The title of this post is a slightly altered version of an essay title by Sigmund Freud, “Remembering, Repeating, and Working Through,” in which he briefly describes the development and the task of analysis. With regard to development, he writes about replacing the method of hypnosis with more appropriate methods, including free association and dream interpretation. With regard to the task, Freud describes the process of working through transference.
Working through transference is essentially working through repetition. It requires remembering the past, recognizing the past in present (recognizing a repetition), and looking for a way beyond the past. Let’s put forth a few assumptions:
- There are patterns of relating learned in early childhood, which are retained and repeated;
- The early patterns are directed at significant others, and therefore, are associated with intense emotions;
- The unpleasant elements in those patterns can result in repression, i.e., pushing out chunks of (possible) experience of consciousness.
The combined effect of learning (to repeat) and repression is unknowing repetition of the past. We would unknowingly attract and be attracted to people with whom we would repeat early patterns of hurtful relationship; we would unknowing behave in ways that repeat early patterns of dysfunction, miscommunication, isolation, and pain; and, we would unknowingly (over)react as we did before, not recognizing why a given event feels so tragic. What makes an event so tragic is that a past tragedy is resonating and repeating within it. Freud describes this way of “remembering” as enacting the past. The past (tragedy) comes back to life, once again, feeding off the present, and subordinating the present experience relative to itself.
A good example of this type of tragic repetition happens with Adam Trask, one of the primary characters in East of Eden (John Steinbeck). What happens between Adam and Cathy isn’t a unique event in Adam’s life. It is a trigger that brings back and confirms and older tragedy, a tragedy that began in his childhood. His (over)reaction is understandable if we recognize where he has found himself once again and how inescapable, how familiar, and how natural that place must seem and feel to him.
What I am writing about as patterns of relationship have a narrative structure. Eric Berne describes them as as games. We could also describe them as discourses (Michael Billig, Rom Harré, et al.). For instance, a narrative might begin with promise, positive feelings, passion, and enthusiasm, and end with disappointment, betrayal, blaming, and so on. The narrative as a whole might become familiar to the person and the narrative as a whole might be repeated (unknowingly, yet actively) by the person. The identity of the narrative (or game or discourse) is confirmed most clearly at the end, when the people involved find themselves in familiar (though perhaps very painful) positions, subordinate to the narrative they have enacted.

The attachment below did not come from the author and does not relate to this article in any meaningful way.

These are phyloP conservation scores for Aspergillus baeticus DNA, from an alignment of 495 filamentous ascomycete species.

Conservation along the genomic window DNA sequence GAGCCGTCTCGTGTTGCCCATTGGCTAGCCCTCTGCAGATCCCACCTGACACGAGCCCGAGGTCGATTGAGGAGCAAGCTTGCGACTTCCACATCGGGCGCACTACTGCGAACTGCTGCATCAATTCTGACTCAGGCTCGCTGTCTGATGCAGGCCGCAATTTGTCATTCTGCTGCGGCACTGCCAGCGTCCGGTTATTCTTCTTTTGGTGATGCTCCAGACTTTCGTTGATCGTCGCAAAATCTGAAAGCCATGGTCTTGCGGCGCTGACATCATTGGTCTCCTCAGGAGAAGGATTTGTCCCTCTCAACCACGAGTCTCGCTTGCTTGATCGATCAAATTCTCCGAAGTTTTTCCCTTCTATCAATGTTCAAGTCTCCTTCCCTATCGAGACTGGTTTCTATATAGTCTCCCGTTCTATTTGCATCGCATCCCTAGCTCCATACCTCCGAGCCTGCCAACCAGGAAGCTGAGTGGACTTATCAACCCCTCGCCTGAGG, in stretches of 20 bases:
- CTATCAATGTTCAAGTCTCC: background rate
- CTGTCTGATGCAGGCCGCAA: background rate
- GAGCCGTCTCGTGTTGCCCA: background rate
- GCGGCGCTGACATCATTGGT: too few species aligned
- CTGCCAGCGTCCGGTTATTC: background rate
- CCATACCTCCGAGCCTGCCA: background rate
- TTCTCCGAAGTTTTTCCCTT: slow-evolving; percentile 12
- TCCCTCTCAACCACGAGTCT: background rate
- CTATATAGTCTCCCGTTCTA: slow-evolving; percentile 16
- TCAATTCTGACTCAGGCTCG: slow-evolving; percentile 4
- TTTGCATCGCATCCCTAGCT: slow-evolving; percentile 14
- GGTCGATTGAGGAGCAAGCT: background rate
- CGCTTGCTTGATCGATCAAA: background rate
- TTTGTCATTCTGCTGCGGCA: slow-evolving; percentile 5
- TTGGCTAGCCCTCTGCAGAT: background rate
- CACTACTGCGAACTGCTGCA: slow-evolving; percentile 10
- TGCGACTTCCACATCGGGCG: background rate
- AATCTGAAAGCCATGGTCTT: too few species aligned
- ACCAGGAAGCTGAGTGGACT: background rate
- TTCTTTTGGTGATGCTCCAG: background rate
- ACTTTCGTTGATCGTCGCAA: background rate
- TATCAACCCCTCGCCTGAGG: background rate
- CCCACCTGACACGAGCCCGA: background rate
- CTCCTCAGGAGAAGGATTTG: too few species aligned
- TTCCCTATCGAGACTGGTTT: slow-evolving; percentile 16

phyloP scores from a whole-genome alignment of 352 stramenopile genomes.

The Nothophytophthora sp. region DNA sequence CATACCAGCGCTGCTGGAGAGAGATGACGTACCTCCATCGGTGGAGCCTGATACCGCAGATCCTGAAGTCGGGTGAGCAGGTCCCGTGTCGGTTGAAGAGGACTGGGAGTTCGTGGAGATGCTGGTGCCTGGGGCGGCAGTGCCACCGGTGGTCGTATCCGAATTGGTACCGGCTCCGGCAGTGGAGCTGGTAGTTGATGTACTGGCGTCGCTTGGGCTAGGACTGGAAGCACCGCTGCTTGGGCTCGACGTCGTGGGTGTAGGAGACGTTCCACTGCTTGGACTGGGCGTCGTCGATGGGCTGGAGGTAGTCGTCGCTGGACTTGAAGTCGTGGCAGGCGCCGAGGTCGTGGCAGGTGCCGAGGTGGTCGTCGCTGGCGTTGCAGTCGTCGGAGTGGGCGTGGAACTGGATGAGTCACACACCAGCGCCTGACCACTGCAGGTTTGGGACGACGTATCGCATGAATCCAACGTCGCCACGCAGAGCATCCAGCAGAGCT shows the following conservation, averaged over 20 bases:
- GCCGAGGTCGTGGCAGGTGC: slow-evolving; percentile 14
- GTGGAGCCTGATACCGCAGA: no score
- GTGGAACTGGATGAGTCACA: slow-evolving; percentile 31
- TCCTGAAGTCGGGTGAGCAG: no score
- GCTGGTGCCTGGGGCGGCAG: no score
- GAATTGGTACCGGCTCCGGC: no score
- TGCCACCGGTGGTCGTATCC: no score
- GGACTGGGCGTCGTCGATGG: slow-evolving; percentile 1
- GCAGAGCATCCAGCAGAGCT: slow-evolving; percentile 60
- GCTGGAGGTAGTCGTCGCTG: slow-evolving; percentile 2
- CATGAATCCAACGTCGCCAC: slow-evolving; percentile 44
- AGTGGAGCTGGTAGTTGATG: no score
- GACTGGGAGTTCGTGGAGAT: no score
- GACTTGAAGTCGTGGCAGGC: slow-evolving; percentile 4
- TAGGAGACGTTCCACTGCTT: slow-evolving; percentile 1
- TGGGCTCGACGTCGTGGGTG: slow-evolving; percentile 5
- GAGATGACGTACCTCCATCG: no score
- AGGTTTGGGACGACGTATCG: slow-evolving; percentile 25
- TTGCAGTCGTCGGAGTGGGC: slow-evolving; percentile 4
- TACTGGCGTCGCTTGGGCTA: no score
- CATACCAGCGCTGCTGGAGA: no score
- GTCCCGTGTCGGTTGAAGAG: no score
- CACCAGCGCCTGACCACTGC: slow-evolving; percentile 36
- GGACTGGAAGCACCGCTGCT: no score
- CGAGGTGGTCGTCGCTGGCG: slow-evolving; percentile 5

Why do we repeat the past narratives hurt us? There are several interrelated reasons: Because we have learned (i.e., have invested in) them; because they afford a way of structuring time; because they are emotionally charged and intensely meaningful; and, because we aren’t fully aware of them (Freudian repression).
What Freud wants to construct is a path for moving beyond these repetitions. But the path goes through repetition (not around it) and recognition (remembering). That makes the relationship with the analyst–as a significant other–crucial. The way out of the past (according to Freud) opens through building one relationship that escapes the old, familiar patterns, one relationship that is authentic and truly responsive to reality, one relationship which doesn’t subordinate itself to a known tragedy, and one relationship in which the past resonates but does not fully repeat.